Time Management Tips for Busy Moms

The demands on the time of a modern mother can be overwhelming. There are household chores, kid's activities, extended family obligations and workplace responsibilities. For busy mothers everywhere, time management is crucial to managing the stress and getting what needs to be done on time while still (sometimes miraculously) finding quality alone and partner time.

Multitasking Doesn't Always Work

Back in the 1980s and even in the 1990s the best mother was the woman who could multitask. The theory behind this was to get twice as much done per day. The only problem with this is that as human's we're not able to fully focus on many things at one time. We tend to focus on one task at a time if even for a few seconds when we're trying to multitask. This means that if you take on too many projects, you're likely to not be able to finish each one fully or accurately.

This is not to say that you should never try to multitask. But it's a good idea to combine mindless tasks with ones that require a bit more focus. Prepare supper while discussing your child's day with her. Make business calls while walking. (And yes, it's important to make time for exercise.)  Listen to your child read while sweeping the floor. Stop trying to multitask if you start to feel harried. If you can't properly focus, you won't be able to get anything done properly.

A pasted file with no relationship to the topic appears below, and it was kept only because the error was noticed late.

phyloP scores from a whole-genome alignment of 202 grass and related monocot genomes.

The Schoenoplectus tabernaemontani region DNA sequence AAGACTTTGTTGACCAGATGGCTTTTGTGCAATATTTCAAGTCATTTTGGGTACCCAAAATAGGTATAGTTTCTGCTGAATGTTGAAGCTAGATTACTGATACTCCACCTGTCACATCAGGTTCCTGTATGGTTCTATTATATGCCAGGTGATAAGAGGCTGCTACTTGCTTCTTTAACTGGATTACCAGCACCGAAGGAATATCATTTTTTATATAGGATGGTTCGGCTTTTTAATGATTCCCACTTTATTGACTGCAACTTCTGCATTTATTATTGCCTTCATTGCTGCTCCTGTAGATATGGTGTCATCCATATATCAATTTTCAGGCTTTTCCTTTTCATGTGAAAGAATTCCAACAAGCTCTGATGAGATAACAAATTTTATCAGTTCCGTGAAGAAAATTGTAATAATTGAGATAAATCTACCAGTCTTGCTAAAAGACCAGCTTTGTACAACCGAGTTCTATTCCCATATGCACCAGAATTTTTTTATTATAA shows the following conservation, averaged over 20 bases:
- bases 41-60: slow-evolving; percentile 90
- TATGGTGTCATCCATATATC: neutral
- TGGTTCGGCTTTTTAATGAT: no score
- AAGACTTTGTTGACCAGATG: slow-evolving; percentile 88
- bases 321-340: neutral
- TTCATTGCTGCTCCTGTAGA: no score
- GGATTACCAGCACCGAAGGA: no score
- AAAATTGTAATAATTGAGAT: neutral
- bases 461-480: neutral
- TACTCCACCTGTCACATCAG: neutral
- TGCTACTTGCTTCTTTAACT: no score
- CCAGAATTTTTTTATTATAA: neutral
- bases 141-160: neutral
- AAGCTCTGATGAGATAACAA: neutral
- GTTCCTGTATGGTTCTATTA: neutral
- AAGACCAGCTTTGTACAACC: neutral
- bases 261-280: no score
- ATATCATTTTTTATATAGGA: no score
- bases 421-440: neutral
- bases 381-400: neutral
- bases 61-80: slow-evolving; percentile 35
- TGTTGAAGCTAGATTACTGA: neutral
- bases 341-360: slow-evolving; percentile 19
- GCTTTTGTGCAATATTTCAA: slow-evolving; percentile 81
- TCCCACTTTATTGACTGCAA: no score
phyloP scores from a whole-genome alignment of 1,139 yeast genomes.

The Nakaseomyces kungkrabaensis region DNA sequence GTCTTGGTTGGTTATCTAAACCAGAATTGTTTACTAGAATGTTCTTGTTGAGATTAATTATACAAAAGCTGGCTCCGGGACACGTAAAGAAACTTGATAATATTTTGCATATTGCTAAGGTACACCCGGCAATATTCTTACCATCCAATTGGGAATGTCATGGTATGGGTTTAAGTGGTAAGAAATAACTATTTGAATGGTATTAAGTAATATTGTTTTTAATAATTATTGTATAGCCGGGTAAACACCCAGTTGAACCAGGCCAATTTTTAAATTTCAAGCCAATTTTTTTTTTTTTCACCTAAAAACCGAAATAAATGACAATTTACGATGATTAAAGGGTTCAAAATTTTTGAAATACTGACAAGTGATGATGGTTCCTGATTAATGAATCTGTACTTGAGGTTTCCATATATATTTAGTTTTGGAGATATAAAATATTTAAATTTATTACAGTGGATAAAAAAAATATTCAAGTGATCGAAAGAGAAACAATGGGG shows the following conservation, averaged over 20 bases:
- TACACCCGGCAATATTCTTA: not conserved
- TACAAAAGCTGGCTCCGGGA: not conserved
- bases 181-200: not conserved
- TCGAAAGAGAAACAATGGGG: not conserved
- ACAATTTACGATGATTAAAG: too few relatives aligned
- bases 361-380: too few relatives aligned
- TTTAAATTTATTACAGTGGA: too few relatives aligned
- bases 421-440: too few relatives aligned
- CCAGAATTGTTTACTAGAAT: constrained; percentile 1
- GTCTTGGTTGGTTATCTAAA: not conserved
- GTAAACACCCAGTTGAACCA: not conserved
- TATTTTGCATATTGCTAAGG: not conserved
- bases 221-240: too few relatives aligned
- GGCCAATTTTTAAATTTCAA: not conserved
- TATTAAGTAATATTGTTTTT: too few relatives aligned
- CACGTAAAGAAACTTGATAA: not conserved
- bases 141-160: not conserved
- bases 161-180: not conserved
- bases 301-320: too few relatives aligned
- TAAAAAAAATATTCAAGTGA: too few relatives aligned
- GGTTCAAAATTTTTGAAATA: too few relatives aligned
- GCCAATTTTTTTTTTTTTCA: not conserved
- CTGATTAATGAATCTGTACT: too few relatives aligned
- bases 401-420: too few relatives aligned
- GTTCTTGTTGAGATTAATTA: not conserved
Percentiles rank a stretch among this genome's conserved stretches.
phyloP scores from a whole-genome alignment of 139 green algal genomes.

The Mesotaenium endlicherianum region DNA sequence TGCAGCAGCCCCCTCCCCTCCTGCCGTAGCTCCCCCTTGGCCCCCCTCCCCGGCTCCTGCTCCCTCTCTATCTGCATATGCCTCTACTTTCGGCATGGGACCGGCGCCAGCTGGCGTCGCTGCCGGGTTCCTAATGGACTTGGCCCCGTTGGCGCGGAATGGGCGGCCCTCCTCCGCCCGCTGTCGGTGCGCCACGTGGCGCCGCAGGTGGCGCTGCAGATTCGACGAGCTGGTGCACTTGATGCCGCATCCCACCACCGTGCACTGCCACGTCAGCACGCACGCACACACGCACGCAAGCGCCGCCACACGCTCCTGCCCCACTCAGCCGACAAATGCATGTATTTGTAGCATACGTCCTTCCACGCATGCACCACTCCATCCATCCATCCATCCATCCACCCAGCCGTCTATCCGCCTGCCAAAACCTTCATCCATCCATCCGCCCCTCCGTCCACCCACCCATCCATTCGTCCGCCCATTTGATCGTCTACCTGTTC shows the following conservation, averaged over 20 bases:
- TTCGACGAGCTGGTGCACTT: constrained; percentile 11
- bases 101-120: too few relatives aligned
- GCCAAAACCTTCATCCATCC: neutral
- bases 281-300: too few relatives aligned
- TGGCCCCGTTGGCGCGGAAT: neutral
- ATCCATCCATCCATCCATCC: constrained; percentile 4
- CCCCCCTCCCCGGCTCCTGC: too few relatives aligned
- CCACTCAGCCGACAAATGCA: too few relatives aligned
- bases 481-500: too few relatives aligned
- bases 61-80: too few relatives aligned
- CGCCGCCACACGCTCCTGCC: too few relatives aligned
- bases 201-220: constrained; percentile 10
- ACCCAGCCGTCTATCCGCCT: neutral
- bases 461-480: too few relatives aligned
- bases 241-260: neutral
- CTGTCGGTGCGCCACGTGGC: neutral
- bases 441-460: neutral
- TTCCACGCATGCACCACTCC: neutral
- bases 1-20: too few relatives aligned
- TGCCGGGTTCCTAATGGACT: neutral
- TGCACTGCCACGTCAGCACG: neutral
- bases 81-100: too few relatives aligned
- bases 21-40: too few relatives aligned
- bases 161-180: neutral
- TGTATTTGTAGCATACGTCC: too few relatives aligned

It Doesn't Have to Be Perfect

Sometimes it's okay when a task is done "good enough." The kitchen floor doesn't need to be fully mopped every day or even every week. It's fine to wipe up spill spots as necessary. You don't need to make all food from scratch and you're not a bad mother if you use canned pasta sauce instead of making it yourself. And while your grandmother may have ironed her tea towels, it's not necessary for you to do that too.

The Flexible Schedule

Sometimes the only way to get anything done is to schedule a specific time and date for it. This can include everything from "me time," to partner time to creating a dinner menu in one- or two-week increments. This can help guarantee that there's time for the things you may not usually make time for to helping you keep track of when basic chores (like floor mopping) were last done. When you're not occupied with those little mundane details, you can better focus on any other tasks you may have.

While a routine and schedule are good to create, you can't be so rigid that any change completely confuses you or makes you feel stressed. The unexpected happens and sometimes you won't be able to get to everything you've planned to do.